• Extra Dimensions the fundamental scale is much
    smaller than Mp
  • Ideas for what lies beyond the Standard Model are
    largely driven by technical naturalness.
  • Motivated by belief that SM is an effective field
    theory.

dimensionless
??
Cosmological constant problem Why is
m 10-3 eV rather than me , Mw , MGUT or Mp?
13
The Plan
  • The Cosmological Constant problem
  • Technical Naturalness in Crisis
  • How extra dimensions might help
  • Changing how the vacuum energy gravitates
  • Making things concrete
  • 6 dimensions and supersymmetry
  • Prognosis
  • Technical worries
  • Observational tests

14
How Extra Dimensions Help
  • 4D CC vs 4D vacuum energy
  • Branes and scales

15
How Extra Dimensions Help
  • 4D CC vs 4D vacuum energy
  • Branes and scales

A cosmological constant is not distinguishable
from a Lorentz invariant vacuum energy vs
in 4 dimensions
16
How Extra Dimensions Help
In higher dimensions a 4D vacuum energy, if
localized in the extra dimensions, can curve the
extra dimensions instead of the observed four.
  • 4D CC vs 4D vacuum energy
  • Branes and scales

Chen, Luty Ponton Arkani-Hamad et al Kachru et
al, Carroll Guica Aghababaie, et al
17
How Extra Dimensions Help
Arkani Hamed, Dvali, Dimopoulos
Extra dimensions could start here, if there
are only two of them.
  • 4D CC vs 4D vacuum energy
  • Branes and scales

These scales are natural using standard 4D
arguments.
18
How Extra Dimensions Help
Must rethink how the vacuum gravitates in 6D
for these scales. SM interactions do not
change at all!
  • 4D CC vs 4D vacuum energy
  • Branes and scales

Only gravity gets modified over the most
dangerous distance scales!
19
The Plan
  • The Cosmological Constant problem
  • Naturalness in Crisis
  • How extra dimensions might help
  • Changing how the vacuum energy gravitates
  • Making things concrete
  • 6 dimensions and supersymmetry
  • Prognosis
  • Technical worries
  • Observational tests

20
The SLED Proposal
Aghababaie, CB, Parameswaran Quevedo
  • Suppose physics is extra-dimensional above the
    10-2 eV scale.
  • Suppose the physics of the bulk is supersymmetric.

21
The SLED Proposal
Arkani-Hamad, Dimopoulos Dvali
  • Suppose physics is extra-dimensional above the
    10-2 eV scale.
  • Suppose the physics of the bulk is supersymmetric.
  • 6D gravity scale Mg 10 TeV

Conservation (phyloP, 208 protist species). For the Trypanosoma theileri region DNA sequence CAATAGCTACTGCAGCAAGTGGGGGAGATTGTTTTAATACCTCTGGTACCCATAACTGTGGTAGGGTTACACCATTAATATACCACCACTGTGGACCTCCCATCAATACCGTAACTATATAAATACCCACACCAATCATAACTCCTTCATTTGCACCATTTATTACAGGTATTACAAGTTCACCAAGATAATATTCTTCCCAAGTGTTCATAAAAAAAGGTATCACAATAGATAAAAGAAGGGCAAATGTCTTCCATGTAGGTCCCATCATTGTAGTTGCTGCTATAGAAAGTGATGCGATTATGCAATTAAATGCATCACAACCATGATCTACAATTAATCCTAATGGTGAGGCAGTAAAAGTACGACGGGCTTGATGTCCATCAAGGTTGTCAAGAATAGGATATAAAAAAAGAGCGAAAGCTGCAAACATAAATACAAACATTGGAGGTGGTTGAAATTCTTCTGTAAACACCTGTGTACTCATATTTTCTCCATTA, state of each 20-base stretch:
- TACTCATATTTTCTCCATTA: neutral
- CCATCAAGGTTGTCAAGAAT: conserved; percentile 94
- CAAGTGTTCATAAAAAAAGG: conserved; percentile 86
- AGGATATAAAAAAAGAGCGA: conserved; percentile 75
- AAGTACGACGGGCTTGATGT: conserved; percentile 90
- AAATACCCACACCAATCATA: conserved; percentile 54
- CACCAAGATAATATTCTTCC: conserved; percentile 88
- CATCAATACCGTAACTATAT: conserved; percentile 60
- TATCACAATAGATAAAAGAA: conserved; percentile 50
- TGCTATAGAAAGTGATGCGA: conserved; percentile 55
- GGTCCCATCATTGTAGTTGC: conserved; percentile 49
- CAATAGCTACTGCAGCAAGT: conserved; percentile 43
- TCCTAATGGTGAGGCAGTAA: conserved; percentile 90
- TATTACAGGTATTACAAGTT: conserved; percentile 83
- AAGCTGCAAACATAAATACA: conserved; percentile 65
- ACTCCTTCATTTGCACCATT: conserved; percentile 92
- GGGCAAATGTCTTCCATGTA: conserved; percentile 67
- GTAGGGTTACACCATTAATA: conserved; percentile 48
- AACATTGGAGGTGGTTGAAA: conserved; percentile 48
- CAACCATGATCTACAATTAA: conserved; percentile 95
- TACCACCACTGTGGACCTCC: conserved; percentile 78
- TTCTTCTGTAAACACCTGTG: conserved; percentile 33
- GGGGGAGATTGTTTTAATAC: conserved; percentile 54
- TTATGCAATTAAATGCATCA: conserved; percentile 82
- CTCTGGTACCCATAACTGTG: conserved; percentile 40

• KK scale 1/r 10-2 eV
  • Planck scale Mp Mg2 r

22
The SLED Proposal
Nishino Sezgin
  • Suppose physics is extra-dimensional above the
    10-2 eV scale.
  • Suppose the physics of the bulk is supersymmetric.
  • 6D gravity scale Mg 10 TeV
  • KK scale 1/r 10-2 eV
  • Planck scale Mp Mg2 r
  • Choose bulk to be supersymmetric (no 6D CC
    allowed)

23
The SLED Proposal
  • Suppose physics is extra-dimensional above the
    10-2 eV scale.
  • Suppose the physics of the bulk is supersymmetric.
  • 6D gravity scale Mg 10 TeV
  • KK scale 1/r 10-2 eV
  • Planck scale Mp Mg2 r
  • SUSY Breaking on brane TeV in bulk Mg2/Mp
    1/r

24
The SLED Proposal
Particle Spectrum
SM on brane no partners Many KK modes
in bulk
4D scalar ef r2 const
4D graviton
25
The SLED Proposal
Particle Spectrum
Classical flat direction due to a scale
invariance of the classical equations NOT
self-tuning response to a kick is runaway along
flat direction.
SM on brane no partners Many KK modes
in bulk
4D scalar ef r2 const
4D graviton
26
What Needs Understanding
  • Classical part of the argument
  • What choices must be made to ensure 4D flatness?
  • Quantum part of the argument
  • Are these choices stable against renormalization?

27
What Needs Understanding
  • Search for solutions to 6D supergravity
  • What bulk geometry arises from a given brane
    configuration?
  • What is special about the ones which are 4D flat?
  • Classical part of the argument
  • What choices must be made to ensure 4D flatness?
  • Quantum part of the argument
  • Are these choices stable against renormalization?

28
What Needs Understanding
  • Search for solutions to 6D supergravity
  • What bulk geometry arises from a given brane
    configuration?
  • What is special about the ones which are 4D flat?
  • Classical part of the argument
  • What choices must be made to ensure 4D flatness?
  • Quantum part of the argument
  • Are these choices stable against renormalization?

29
What Needs Understanding
  • Search for solutions to 6D supergravity